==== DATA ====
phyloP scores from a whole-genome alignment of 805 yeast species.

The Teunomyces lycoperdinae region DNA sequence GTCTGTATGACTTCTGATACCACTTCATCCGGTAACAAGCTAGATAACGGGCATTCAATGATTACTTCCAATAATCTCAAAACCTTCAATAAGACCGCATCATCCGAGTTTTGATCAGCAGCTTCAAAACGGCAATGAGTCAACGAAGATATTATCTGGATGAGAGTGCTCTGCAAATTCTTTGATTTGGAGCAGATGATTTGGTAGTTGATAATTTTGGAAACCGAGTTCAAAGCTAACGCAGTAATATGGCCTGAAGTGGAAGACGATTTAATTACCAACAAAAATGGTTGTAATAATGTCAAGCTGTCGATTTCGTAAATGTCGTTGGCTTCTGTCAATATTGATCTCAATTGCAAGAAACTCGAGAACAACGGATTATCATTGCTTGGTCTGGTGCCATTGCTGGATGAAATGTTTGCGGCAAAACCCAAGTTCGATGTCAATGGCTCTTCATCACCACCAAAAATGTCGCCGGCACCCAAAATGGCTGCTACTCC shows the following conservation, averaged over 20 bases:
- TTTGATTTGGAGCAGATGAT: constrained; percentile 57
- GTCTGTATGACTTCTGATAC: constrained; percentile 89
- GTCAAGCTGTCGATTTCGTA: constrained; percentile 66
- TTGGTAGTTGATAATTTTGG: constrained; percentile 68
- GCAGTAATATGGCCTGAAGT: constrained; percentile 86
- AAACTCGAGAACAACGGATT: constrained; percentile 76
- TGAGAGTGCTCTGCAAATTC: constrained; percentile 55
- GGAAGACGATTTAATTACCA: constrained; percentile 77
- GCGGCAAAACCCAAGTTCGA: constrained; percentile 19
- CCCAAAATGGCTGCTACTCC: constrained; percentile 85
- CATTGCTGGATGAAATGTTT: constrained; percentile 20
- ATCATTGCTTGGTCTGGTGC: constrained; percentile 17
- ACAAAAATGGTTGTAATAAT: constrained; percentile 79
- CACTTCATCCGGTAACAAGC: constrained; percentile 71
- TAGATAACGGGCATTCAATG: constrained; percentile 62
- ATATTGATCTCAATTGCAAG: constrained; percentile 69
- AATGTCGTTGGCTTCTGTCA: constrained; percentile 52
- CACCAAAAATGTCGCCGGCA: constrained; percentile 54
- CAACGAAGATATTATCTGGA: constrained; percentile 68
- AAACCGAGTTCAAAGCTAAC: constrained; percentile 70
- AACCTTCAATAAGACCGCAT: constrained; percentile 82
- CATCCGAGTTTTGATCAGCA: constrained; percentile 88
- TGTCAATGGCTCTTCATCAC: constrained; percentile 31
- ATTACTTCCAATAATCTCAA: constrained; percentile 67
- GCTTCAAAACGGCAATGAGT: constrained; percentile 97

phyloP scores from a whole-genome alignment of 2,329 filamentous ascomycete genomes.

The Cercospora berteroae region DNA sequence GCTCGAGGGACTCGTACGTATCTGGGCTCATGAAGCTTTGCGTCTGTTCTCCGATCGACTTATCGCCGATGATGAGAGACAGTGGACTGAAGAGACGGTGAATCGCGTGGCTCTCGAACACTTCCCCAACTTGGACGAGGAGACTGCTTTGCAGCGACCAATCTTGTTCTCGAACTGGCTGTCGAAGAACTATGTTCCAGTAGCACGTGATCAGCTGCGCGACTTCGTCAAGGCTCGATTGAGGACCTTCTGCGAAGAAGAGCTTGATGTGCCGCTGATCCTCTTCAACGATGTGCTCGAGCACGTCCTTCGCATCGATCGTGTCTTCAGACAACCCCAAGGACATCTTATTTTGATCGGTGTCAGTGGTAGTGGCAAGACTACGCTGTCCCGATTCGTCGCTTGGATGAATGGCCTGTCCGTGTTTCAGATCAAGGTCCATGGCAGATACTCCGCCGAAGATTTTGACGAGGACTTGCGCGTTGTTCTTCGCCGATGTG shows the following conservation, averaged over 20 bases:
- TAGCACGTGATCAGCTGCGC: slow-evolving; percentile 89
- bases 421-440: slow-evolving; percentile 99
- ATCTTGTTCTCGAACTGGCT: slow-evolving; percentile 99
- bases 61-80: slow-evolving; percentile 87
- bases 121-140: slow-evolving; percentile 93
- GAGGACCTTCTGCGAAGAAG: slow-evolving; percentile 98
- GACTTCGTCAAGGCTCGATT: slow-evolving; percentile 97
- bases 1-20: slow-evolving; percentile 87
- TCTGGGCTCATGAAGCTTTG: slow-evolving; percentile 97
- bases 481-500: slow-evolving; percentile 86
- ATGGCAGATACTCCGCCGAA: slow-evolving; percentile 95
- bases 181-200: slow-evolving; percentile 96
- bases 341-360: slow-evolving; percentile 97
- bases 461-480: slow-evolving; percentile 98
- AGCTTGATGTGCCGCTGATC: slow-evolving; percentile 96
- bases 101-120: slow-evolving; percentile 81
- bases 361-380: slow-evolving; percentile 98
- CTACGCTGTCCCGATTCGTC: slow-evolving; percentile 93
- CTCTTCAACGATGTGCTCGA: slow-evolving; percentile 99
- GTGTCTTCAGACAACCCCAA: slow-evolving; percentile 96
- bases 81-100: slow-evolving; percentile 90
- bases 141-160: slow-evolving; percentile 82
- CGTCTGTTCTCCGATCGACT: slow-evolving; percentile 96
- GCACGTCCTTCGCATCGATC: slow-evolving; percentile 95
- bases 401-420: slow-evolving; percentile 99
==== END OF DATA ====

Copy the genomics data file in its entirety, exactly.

phyloP scores from a whole-genome alignment of 805 yeast species.

The Teunomyces lycoperdinae region DNA sequence GTCTGTATGACTTCTGATACCACTTCATCCGGTAACAAGCTAGATAACGGGCATTCAATGATTACTTCCAATAATCTCAAAACCTTCAATAAGACCGCATCATCCGAGTTTTGATCAGCAGCTTCAAAACGGCAATGAGTCAACGAAGATATTATCTGGATGAGAGTGCTCTGCAAATTCTTTGATTTGGAGCAGATGATTTGGTAGTTGATAATTTTGGAAACCGAGTTCAAAGCTAACGCAGTAATATGGCCTGAAGTGGAAGACGATTTAATTACCAACAAAAATGGTTGTAATAATGTCAAGCTGTCGATTTCGTAAATGTCGTTGGCTTCTGTCAATATTGATCTCAATTGCAAGAAACTCGAGAACAACGGATTATCATTGCTTGGTCTGGTGCCATTGCTGGATGAAATGTTTGCGGCAAAACCCAAGTTCGATGTCAATGGCTCTTCATCACCACCAAAAATGTCGCCGGCACCCAAAATGGCTGCTACTCC shows the following conservation, averaged over 20 bases:
- TTTGATTTGGAGCAGATGAT: constrained; percentile 57
- GTCTGTATGACTTCTGATAC: constrained; percentile 89
- GTCAAGCTGTCGATTTCGTA: constrained; percentile 66
- TTGGTAGTTGATAATTTTGG: constrained; percentile 68
- GCAGTAATATGGCCTGAAGT: constrained; percentile 86
- AAACTCGAGAACAACGGATT: constrained; percentile 76
- TGAGAGTGCTCTGCAAATTC: constrained; percentile 55
- GGAAGACGATTTAATTACCA: constrained; percentile 77
- GCGGCAAAACCCAAGTTCGA: constrained; percentile 19
- CCCAAAATGGCTGCTACTCC: constrained; percentile 85
- CATTGCTGGATGAAATGTTT: constrained; percentile 20
- ATCATTGCTTGGTCTGGTGC: constrained; percentile 17
- ACAAAAATGGTTGTAATAAT: constrained; percentile 79
- CACTTCATCCGGTAACAAGC: constrained; percentile 71
- TAGATAACGGGCATTCAATG: constrained; percentile 62
- ATATTGATCTCAATTGCAAG: constrained; percentile 69
- AATGTCGTTGGCTTCTGTCA: constrained; percentile 52
- CACCAAAAATGTCGCCGGCA: constrained; percentile 54
- CAACGAAGATATTATCTGGA: constrained; percentile 68
- AAACCGAGTTCAAAGCTAAC: constrained; percentile 70
- AACCTTCAATAAGACCGCAT: constrained; percentile 82
- CATCCGAGTTTTGATCAGCA: constrained; percentile 88
- TGTCAATGGCTCTTCATCAC: constrained; percentile 31
- ATTACTTCCAATAATCTCAA: constrained; percentile 67
- GCTTCAAAACGGCAATGAGT: constrained; percentile 97

phyloP scores from a whole-genome alignment of 2,329 filamentous ascomycete genomes.

The Cercospora berteroae region DNA sequence GCTCGAGGGACTCGTACGTATCTGGGCTCATGAAGCTTTGCGTCTGTTCTCCGATCGACTTATCGCCGATGATGAGAGACAGTGGACTGAAGAGACGGTGAATCGCGTGGCTCTCGAACACTTCCCCAACTTGGACGAGGAGACTGCTTTGCAGCGACCAATCTTGTTCTCGAACTGGCTGTCGAAGAACTATGTTCCAGTAGCACGTGATCAGCTGCGCGACTTCGTCAAGGCTCGATTGAGGACCTTCTGCGAAGAAGAGCTTGATGTGCCGCTGATCCTCTTCAACGATGTGCTCGAGCACGTCCTTCGCATCGATCGTGTCTTCAGACAACCCCAAGGACATCTTATTTTGATCGGTGTCAGTGGTAGTGGCAAGACTACGCTGTCCCGATTCGTCGCTTGGATGAATGGCCTGTCCGTGTTTCAGATCAAGGTCCATGGCAGATACTCCGCCGAAGATTTTGACGAGGACTTGCGCGTTGTTCTTCGCCGATGTG shows the following conservation, averaged over 20 bases:
- TAGCACGTGATCAGCTGCGC: slow-evolving; percentile 89
- bases 421-440: slow-evolving; percentile 99
- ATCTTGTTCTCGAACTGGCT: slow-evolving; percentile 99
- bases 61-80: slow-evolving; percentile 87
- bases 121-140: slow-evolving; percentile 93
- GAGGACCTTCTGCGAAGAAG: slow-evolving; percentile 98
- GACTTCGTCAAGGCTCGATT: slow-evolving; percentile 97
- bases 1-20: slow-evolving; percentile 87
- TCTGGGCTCATGAAGCTTTG: slow-evolving; percentile 97
- bases 481-500: slow-evolving; percentile 86
- ATGGCAGATACTCCGCCGAA: slow-evolving; percentile 95
- bases 181-200: slow-evolving; percentile 96
- bases 341-360: slow-evolving; percentile 97
- bases 461-480: slow-evolving; percentile 98
- AGCTTGATGTGCCGCTGATC: slow-evolving; percentile 96
- bases 101-120: slow-evolving; percentile 81
- bases 361-380: slow-evolving; percentile 98
- CTACGCTGTCCCGATTCGTC: slow-evolving; percentile 93
- CTCTTCAACGATGTGCTCGA: slow-evolving; percentile 99
- GTGTCTTCAGACAACCCCAA: slow-evolving; percentile 96
- bases 81-100: slow-evolving; percentile 90
- bases 141-160: slow-evolving; percentile 82
- CGTCTGTTCTCCGATCGACT: slow-evolving; percentile 96
- GCACGTCCTTCGCATCGATC: slow-evolving; percentile 95
- bases 401-420: slow-evolving; percentile 99